When COVID-19 first became a thing, doctors would check if you had been to China in the last fourteen days. Then it became South Korea. Until they started asking if you’ve been overseas anywhere.
Now, they just ask if you’ve been to Tan Tock Seng Hospital (TTSH) since 18 April.
No Protocol Breach Has Been Found in TTSH But Investigations Are Still Ongoing As to Why It Became a Superspreader Event
The ironic and deeply troubling COVID-19 cluster at TTSH—which has, as of now, grown to 40 confirmed infections—naturally prompted investigations.
And it appears that no breaches in protocol have been made, according to TODAYonline, reporting on the preliminary results of an ongoing government investigation.
The multi-ministry task force is now considering several possibilities for the hospital to become Singapore’s largest COVID-19 cluster. These include ventilation issues around Ward 9D, where most of the cases have visited, or a lack of discipline in infection control, such as visitors not wearing masks while in the ward.
Associate Professor Kenneth Mak, who reported on these findings, emphasised that no conclusive results can be produced until the investigation is complete.
However, he clarified that, so far, no “specific breach in processes and protocols that TTSH had put in place” have been identified.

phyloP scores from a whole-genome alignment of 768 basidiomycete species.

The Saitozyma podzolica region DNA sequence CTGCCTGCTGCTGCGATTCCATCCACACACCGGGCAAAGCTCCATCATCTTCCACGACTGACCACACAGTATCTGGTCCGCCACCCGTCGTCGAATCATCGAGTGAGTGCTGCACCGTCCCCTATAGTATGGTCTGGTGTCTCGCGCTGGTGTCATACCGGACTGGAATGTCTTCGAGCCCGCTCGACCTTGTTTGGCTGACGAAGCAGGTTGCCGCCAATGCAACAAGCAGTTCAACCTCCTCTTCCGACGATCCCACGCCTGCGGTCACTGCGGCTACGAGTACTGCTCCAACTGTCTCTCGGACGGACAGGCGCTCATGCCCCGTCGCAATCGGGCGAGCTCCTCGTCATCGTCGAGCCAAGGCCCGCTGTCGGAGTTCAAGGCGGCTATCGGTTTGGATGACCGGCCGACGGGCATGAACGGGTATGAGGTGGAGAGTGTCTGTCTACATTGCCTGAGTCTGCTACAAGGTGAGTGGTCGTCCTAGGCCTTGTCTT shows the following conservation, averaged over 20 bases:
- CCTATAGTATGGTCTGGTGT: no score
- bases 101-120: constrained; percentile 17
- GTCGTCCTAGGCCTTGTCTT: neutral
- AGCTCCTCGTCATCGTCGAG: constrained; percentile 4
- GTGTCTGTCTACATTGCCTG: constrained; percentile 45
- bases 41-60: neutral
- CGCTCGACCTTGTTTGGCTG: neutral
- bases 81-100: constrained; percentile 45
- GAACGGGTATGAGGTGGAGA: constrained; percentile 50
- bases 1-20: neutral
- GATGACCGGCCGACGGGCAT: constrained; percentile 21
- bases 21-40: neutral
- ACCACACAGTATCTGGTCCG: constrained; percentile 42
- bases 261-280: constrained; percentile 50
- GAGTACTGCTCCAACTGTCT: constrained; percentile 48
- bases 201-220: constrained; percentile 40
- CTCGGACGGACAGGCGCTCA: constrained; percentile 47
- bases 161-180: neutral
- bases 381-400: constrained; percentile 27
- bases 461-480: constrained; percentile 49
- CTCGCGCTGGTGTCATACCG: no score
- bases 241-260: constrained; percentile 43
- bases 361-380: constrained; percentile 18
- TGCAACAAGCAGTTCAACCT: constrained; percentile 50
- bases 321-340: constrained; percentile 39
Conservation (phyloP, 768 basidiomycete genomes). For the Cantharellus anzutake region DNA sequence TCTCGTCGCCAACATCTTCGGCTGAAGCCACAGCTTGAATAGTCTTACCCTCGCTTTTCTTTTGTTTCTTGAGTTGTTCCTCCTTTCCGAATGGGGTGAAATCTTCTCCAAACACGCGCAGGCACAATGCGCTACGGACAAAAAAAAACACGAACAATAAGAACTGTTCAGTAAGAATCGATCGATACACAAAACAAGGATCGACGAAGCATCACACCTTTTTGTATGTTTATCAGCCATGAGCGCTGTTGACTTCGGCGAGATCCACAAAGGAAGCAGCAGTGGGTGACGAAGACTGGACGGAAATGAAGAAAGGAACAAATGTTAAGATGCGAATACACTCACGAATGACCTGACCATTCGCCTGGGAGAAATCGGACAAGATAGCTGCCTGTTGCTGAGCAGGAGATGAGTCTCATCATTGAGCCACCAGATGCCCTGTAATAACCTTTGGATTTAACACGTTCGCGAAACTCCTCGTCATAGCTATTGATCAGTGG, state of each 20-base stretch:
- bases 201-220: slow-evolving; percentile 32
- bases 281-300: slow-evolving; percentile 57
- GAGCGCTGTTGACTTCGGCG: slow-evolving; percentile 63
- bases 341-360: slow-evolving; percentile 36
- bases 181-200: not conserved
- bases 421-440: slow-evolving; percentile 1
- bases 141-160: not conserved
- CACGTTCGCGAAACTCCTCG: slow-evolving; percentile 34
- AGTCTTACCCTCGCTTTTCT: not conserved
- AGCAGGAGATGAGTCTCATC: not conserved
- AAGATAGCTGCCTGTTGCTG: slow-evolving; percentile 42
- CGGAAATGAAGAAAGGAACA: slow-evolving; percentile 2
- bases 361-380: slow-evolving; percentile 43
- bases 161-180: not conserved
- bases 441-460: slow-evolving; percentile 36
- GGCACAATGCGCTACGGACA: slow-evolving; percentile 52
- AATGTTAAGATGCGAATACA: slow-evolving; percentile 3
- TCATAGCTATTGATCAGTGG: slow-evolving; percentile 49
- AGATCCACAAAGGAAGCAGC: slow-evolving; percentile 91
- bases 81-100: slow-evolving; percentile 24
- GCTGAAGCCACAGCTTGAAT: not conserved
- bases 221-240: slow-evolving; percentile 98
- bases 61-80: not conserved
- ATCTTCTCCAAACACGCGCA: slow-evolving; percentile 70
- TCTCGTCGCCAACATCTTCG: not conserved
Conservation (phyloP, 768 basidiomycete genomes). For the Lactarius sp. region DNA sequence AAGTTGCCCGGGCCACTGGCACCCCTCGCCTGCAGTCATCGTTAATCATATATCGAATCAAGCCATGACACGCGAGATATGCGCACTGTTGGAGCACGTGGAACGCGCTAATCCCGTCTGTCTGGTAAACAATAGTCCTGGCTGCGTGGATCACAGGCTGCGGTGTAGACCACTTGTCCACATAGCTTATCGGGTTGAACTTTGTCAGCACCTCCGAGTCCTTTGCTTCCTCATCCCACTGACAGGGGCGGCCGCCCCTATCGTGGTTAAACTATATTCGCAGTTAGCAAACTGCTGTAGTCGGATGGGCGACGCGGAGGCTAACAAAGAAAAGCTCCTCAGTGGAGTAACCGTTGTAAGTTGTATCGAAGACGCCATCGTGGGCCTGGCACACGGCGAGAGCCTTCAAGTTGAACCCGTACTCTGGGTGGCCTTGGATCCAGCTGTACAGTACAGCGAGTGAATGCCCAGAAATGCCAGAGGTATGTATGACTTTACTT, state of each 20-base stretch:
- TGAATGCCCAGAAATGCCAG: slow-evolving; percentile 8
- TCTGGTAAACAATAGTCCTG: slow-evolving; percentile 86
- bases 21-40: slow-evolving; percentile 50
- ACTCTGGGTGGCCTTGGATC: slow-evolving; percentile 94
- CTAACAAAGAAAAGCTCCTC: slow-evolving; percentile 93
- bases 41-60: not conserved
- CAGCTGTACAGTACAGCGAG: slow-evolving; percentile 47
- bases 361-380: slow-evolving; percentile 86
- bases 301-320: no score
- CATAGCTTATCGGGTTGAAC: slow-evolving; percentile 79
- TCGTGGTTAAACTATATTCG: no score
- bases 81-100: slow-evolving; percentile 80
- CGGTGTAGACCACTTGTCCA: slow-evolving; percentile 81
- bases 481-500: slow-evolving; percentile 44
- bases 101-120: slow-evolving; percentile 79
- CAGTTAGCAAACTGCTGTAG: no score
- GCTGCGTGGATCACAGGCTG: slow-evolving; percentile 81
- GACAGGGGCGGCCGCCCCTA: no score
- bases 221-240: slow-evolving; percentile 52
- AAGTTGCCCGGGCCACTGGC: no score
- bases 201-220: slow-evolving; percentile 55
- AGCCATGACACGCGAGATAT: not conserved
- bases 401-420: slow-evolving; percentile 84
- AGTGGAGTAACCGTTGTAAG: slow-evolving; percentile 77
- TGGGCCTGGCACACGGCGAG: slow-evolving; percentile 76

No one is getting fired, then. Yay?
So What’s Going on at TTSH?
As the number of infections associated with the hospital cluster grows by the day, the usually bustling hospital has grown unusually quiet, The Straits Times reports.
Starting yesterday (4 May), the hospital has decided to take in no new patients, in addition to imposing lockdowns on affected wards and prohibiting hospital visits except when a patient is critically ill.
Instead, those who require medical care from the hospital have been advised to visit a general practitioner or an alternative care facility close by.
Both public and private hospitals will be accommodating emergency patients who can no longer visit TTSH, and the Ministry of Health (MOH) has requested that hospitals postpone non-urgent surgical operations and appointments.
A big oof, though, if you are broke but are taken to a private hospital instead.
These measures came after the death of an 88-year-old patient at Ward 9D and several breakthrough infections in healthcare professionals already fully vaccinated.
The ferocity of the infections may be partly attributable to the more infectious B.1.617.2 variant of the coronavirus, which was detected in the nurse who first tested positive on 27 April, according to The Straits Times.
This is the same variant currently causing a catastrophic epidemic in India and other South Asian countries.
Mutations seen elsewhere in the world have also been detected in Singapore, including eight cases of the B.1.351 variant from South Africa, and seven cases of the B1.1.7 variant that was first found in the UK.
We can’t travel the world, but mutations from all around the world can travel to Singapore. Worst trade deal in history, maybe ever.
Feature Image: Miguel Vidal / Shutterstock.com